Dir: Jill Culton
Starring Chloe Bennet, Albert Tsai, Tenzing Norgay Trainor, Eddie Izzard, Sarah Paulson, Tsai Chin, Michelle Wong
5 STARS (out of 5)
2019 will remain, for me, as the year where I gave two yeti-themed movies five stars out of five. With three animated movies now receiving the golden accolade, is there a pattern emerging? Not necessarily. It’s just Abominable is such a joyous triumph in just about every regard that I find it impossible to reprimand. DreamWorks is a studio which has been fairly hit and miss over the years, however, with this latest effort, they have returned to the roots of some of their best-loved franchises.
Abominable is, as the name suggests, based around the idea of a yeti – a baby yeti at that, finding himself lost amongst the skyscrapers of Shanghai, China. He’s being hunted down by an animal collector (Izzard) who will stop at nothing to find the creature that evaded him many years ago in the Himalayan mountains. However, Yi (Bennet), a teenager who finds herself working long hours to fund a dream trip across the country, stumbles into the yeti, whom she dubs ‘Everest’. Realising that Everest is far from home, she sets out to take him all the way back to the Himalayas – with social media-obsessed Jin and mischievous Peng joining her for the ride. Only – the animal collectors are on their trail.
On paper, this really doesn’t sound like much – and from the trailer alone, it really didn’t seem like it was going to break any new ground. I guess it doesn’t, at least not from a story perspective. However, that’s hardly the point of Abominable, as we find out fairly quickly.
There is a genuine heart to this movie which is clear from the get-go. While we have seen plenty of animations like this over the years, the emotional intensity and the depth of character are on par with how DreamWorks first launched their How To Train Your Dragon series. The characters are likeable, they seem realistic (sans the yeti), and there are a few core ideas here which are genuinely surprising. Sure, family movies have dealt with this idea of family being important before – but I’m not sure many of done it in quite the same way Abominable has.
The journey is absolutely mesmerising. While this is, bare bones, a simple story about getting ‘home’, the visual journey – and indeed the character journeys – are worth holding out for. Yes, there are a few twists in the tale which you will likely spot from a mile away. But consider the medium. Instead of relying on pointless pop culture jokes and irritating characters, DreamWorks seem to have focused here on creating a clear, concise narrative. They’ve focused on showing us their take on rural China, which is glorious to behold.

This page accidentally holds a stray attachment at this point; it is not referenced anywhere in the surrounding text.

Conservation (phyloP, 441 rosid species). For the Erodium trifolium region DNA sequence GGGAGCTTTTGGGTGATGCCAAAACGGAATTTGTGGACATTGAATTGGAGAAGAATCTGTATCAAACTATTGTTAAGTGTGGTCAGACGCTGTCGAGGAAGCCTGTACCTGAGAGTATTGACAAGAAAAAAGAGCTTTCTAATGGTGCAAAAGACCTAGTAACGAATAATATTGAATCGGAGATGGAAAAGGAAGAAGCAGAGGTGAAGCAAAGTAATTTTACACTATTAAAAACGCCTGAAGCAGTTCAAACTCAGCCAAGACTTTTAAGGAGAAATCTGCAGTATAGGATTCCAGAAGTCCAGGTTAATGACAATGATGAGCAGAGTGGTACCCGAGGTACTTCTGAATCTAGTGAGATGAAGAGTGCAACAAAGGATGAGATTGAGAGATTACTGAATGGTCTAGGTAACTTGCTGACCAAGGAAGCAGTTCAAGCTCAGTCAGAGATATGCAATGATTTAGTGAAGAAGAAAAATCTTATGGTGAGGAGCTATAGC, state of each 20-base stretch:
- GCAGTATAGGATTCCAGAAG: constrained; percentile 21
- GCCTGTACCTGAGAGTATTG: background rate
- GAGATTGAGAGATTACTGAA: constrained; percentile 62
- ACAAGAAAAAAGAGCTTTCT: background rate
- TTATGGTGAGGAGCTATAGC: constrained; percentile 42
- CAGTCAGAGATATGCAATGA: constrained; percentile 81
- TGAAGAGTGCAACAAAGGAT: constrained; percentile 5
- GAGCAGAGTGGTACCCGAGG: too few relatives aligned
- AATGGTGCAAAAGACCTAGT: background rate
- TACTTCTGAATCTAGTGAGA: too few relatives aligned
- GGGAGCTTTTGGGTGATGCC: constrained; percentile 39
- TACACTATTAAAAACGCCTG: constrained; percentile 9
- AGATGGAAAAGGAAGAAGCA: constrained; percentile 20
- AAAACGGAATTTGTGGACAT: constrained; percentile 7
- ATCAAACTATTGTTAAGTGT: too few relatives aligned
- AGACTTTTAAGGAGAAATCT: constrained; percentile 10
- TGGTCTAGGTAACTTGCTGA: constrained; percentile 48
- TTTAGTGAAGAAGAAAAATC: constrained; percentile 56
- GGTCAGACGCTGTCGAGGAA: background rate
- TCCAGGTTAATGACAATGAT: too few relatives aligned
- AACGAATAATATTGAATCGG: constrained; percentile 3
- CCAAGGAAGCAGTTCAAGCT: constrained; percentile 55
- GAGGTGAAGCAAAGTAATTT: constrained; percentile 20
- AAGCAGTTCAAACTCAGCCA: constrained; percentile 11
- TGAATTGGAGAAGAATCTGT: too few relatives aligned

There were no moments in this movie where I rolled my eyes, or looked at my watch. Yes, the villain archetypes are well-trodden, but there are a few moments which genuinely surprised me, particularly with regard to Izzard’s character. That alone makes this a movie which stands out from a sea of cookie-cutter kids’ films. In a world where a studio can make something as banal as The Boss Baby – and then turn around and develop an experience like this – it’s always worth holding out hope for better.
Abominable is, generally, a fairly standard kids’ movie, but it is bizarrely arresting in every scene. Your attention is captured. Unlike lesser efforts in, say, Trolls, or Captain Underpants, you often forget what you’re watching. There’s enough drive and enough spirit in the execution to keep you interested. It never feels like a by-the-numbers exercise, despite the fact that it really does borrow from a well-worn template.
There is also a nice avoidance of exposition, at least there is less than you might expect. There are whole chunks of scenes which don’t give you any explanatory dialogue. You’re just taken along for the ride. It’s my favourite type of film – one where your hand isn’t held, at least not too much, and you’re given an opportunity just to bask in it. This doesn’t always work with some movies (anyone remember Midnight Special? Thought not) – but family movies which show more than they tell have a very special place in my heart.
I went into Abominable expecting something sub-par. I love being surprised – and I’m happy to say that I’m finding it difficult to play this movie down. It’s the third movie of 2019 to earn top marks from me, and it’s only the sixth overall. When it comes to the end of year rankings, I’m going to have an unenviable task of deciding which ape-man movie I preferred – this, or Missing Link? In any case, I have no hesitation in recommending Abominable as a great family film, and it’s one I’ll watch time and again without complaint.